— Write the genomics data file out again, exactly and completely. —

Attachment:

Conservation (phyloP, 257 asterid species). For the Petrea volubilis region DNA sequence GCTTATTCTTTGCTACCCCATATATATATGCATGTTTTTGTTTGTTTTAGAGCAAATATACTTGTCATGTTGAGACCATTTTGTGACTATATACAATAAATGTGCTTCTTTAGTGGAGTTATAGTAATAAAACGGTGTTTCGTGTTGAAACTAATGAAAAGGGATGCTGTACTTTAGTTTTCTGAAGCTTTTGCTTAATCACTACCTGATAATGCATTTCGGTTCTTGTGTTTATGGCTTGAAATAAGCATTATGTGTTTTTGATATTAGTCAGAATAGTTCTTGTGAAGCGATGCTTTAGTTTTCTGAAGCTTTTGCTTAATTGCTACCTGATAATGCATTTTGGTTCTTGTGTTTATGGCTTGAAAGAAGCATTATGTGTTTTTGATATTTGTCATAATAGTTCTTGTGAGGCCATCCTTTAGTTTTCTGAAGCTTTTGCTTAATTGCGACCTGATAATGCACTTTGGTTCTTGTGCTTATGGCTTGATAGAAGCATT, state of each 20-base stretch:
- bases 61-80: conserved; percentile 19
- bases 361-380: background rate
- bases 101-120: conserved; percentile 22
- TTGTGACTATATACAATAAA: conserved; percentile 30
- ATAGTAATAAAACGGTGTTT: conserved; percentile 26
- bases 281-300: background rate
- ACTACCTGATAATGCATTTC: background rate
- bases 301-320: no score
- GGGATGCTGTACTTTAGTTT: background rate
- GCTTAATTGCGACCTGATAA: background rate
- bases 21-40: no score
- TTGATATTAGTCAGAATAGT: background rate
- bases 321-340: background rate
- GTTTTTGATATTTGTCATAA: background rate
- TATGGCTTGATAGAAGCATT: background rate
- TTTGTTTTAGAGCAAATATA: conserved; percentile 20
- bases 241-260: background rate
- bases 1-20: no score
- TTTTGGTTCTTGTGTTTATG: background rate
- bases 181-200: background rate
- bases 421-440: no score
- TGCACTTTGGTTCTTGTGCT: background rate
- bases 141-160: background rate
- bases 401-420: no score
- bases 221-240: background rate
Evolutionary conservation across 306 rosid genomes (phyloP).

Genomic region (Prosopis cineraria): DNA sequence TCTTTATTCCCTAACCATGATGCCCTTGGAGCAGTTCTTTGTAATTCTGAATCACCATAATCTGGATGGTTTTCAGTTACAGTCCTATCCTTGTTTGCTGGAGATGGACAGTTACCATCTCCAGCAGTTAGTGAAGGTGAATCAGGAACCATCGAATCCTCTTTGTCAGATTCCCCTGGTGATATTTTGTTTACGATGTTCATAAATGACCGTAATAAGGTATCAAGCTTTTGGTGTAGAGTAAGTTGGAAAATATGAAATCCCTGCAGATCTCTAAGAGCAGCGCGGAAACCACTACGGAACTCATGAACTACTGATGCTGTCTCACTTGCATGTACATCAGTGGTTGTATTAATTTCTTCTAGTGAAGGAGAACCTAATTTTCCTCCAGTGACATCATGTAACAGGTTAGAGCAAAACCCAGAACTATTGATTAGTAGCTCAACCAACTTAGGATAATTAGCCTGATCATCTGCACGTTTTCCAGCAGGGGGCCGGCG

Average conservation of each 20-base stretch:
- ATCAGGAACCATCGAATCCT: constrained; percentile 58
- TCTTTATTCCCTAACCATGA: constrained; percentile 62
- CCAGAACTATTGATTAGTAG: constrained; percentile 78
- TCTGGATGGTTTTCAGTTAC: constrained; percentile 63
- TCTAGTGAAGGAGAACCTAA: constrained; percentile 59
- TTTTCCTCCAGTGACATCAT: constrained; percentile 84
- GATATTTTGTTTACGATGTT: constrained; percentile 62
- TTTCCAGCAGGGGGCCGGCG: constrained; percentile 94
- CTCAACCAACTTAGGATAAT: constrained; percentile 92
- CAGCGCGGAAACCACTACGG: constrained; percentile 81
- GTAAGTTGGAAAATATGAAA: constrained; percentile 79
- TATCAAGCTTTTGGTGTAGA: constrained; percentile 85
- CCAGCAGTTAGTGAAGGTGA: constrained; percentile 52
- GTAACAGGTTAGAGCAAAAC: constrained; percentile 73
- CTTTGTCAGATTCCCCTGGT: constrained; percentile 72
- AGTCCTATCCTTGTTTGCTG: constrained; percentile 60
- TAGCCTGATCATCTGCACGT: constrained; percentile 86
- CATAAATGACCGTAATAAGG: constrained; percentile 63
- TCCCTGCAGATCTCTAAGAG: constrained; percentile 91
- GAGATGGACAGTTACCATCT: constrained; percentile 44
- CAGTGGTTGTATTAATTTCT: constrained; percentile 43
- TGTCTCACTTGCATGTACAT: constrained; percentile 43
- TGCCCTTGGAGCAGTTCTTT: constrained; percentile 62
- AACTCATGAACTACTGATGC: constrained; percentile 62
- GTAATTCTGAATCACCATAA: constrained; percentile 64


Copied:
Conservation (phyloP, 257 asterid species). For the Petrea volubilis region DNA sequence GCTTATTCTTTGCTACCCCATATATATATGCATGTTTTTGTTTGTTTTAGAGCAAATATACTTGTCATGTTGAGACCATTTTGTGACTATATACAATAAATGTGCTTCTTTAGTGGAGTTATAGTAATAAAACGGTGTTTCGTGTTGAAACTAATGAAAAGGGATGCTGTACTTTAGTTTTCTGAAGCTTTTGCTTAATCACTACCTGATAATGCATTTCGGTTCTTGTGTTTATGGCTTGAAATAAGCATTATGTGTTTTTGATATTAGTCAGAATAGTTCTTGTGAAGCGATGCTTTAGTTTTCTGAAGCTTTTGCTTAATTGCTACCTGATAATGCATTTTGGTTCTTGTGTTTATGGCTTGAAAGAAGCATTATGTGTTTTTGATATTTGTCATAATAGTTCTTGTGAGGCCATCCTTTAGTTTTCTGAAGCTTTTGCTTAATTGCGACCTGATAATGCACTTTGGTTCTTGTGCTTATGGCTTGATAGAAGCATT, state of each 20-base stretch:
- bases 61-80: conserved; percentile 19
- bases 361-380: background rate
- bases 101-120: conserved; percentile 22
- TTGTGACTATATACAATAAA: conserved; percentile 30
- ATAGTAATAAAACGGTGTTT: conserved; percentile 26
- bases 281-300: background rate
- ACTACCTGATAATGCATTTC: background rate
- bases 301-320: no score
- GGGATGCTGTACTTTAGTTT: background rate
- GCTTAATTGCGACCTGATAA: background rate
- bases 21-40: no score
- TTGATATTAGTCAGAATAGT: background rate
- bases 321-340: background rate
- GTTTTTGATATTTGTCATAA: background rate
- TATGGCTTGATAGAAGCATT: background rate
- TTTGTTTTAGAGCAAATATA: conserved; percentile 20
- bases 241-260: background rate
- bases 1-20: no score
- TTTTGGTTCTTGTGTTTATG: background rate
- bases 181-200: background rate
- bases 421-440: no score
- TGCACTTTGGTTCTTGTGCT: background rate
- bases 141-160: background rate
- bases 401-420: no score
- bases 221-240: background rate
Evolutionary conservation across 306 rosid genomes (phyloP).

Genomic region (Prosopis cineraria): DNA sequence TCTTTATTCCCTAACCATGATGCCCTTGGAGCAGTTCTTTGTAATTCTGAATCACCATAATCTGGATGGTTTTCAGTTACAGTCCTATCCTTGTTTGCTGGAGATGGACAGTTACCATCTCCAGCAGTTAGTGAAGGTGAATCAGGAACCATCGAATCCTCTTTGTCAGATTCCCCTGGTGATATTTTGTTTACGATGTTCATAAATGACCGTAATAAGGTATCAAGCTTTTGGTGTAGAGTAAGTTGGAAAATATGAAATCCCTGCAGATCTCTAAGAGCAGCGCGGAAACCACTACGGAACTCATGAACTACTGATGCTGTCTCACTTGCATGTACATCAGTGGTTGTATTAATTTCTTCTAGTGAAGGAGAACCTAATTTTCCTCCAGTGACATCATGTAACAGGTTAGAGCAAAACCCAGAACTATTGATTAGTAGCTCAACCAACTTAGGATAATTAGCCTGATCATCTGCACGTTTTCCAGCAGGGGGCCGGCG

Average conservation of each 20-base stretch:
- ATCAGGAACCATCGAATCCT: constrained; percentile 58
- TCTTTATTCCCTAACCATGA: constrained; percentile 62
- CCAGAACTATTGATTAGTAG: constrained; percentile 78
- TCTGGATGGTTTTCAGTTAC: constrained; percentile 63
- TCTAGTGAAGGAGAACCTAA: constrained; percentile 59
- TTTTCCTCCAGTGACATCAT: constrained; percentile 84
- GATATTTTGTTTACGATGTT: constrained; percentile 62
- TTTCCAGCAGGGGGCCGGCG: constrained; percentile 94
- CTCAACCAACTTAGGATAAT: constrained; percentile 92
- CAGCGCGGAAACCACTACGG: constrained; percentile 81
- GTAAGTTGGAAAATATGAAA: constrained; percentile 79
- TATCAAGCTTTTGGTGTAGA: constrained; percentile 85
- CCAGCAGTTAGTGAAGGTGA: constrained; percentile 52
- GTAACAGGTTAGAGCAAAAC: constrained; percentile 73
- CTTTGTCAGATTCCCCTGGT: constrained; percentile 72
- AGTCCTATCCTTGTTTGCTG: constrained; percentile 60
- TAGCCTGATCATCTGCACGT: constrained; percentile 86
- CATAAATGACCGTAATAAGG: constrained; percentile 63
- TCCCTGCAGATCTCTAAGAG: constrained; percentile 91
- GAGATGGACAGTTACCATCT: constrained; percentile 44
- CAGTGGTTGTATTAATTTCT: constrained; percentile 43
- TGTCTCACTTGCATGTACAT: constrained; percentile 43
- TGCCCTTGGAGCAGTTCTTT: constrained; percentile 62
- AACTCATGAACTACTGATGC: constrained; percentile 62
- GTAATTCTGAATCACCATAA: constrained; percentile 64